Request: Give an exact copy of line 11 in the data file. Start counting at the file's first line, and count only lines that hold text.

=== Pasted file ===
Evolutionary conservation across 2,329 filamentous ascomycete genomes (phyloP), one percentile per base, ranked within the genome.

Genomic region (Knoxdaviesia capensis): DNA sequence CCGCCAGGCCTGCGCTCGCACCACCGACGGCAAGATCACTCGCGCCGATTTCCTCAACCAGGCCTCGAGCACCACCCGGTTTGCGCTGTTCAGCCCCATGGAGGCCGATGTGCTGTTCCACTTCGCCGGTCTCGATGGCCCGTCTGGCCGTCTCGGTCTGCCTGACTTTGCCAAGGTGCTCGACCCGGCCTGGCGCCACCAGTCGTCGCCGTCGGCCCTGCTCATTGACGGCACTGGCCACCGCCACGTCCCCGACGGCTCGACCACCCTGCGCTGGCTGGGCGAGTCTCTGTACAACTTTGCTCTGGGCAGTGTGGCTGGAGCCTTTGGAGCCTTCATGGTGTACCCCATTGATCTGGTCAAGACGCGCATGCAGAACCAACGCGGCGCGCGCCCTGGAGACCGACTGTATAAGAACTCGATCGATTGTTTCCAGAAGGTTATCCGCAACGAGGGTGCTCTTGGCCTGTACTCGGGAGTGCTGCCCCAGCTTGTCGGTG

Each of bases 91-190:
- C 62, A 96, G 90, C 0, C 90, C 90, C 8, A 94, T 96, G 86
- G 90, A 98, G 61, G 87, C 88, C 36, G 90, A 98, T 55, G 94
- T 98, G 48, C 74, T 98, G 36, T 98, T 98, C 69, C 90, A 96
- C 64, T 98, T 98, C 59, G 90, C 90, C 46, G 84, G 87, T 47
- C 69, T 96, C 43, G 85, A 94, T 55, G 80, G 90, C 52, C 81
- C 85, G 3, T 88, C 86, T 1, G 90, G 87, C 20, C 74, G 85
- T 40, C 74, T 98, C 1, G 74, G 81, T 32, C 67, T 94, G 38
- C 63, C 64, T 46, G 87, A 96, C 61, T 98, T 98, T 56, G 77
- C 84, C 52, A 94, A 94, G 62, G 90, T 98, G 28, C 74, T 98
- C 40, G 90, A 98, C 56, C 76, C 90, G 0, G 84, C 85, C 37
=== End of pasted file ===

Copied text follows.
- C 63, C 64, T 46, G 87, A 96, C 61, T 98, T 98, T 56, G 77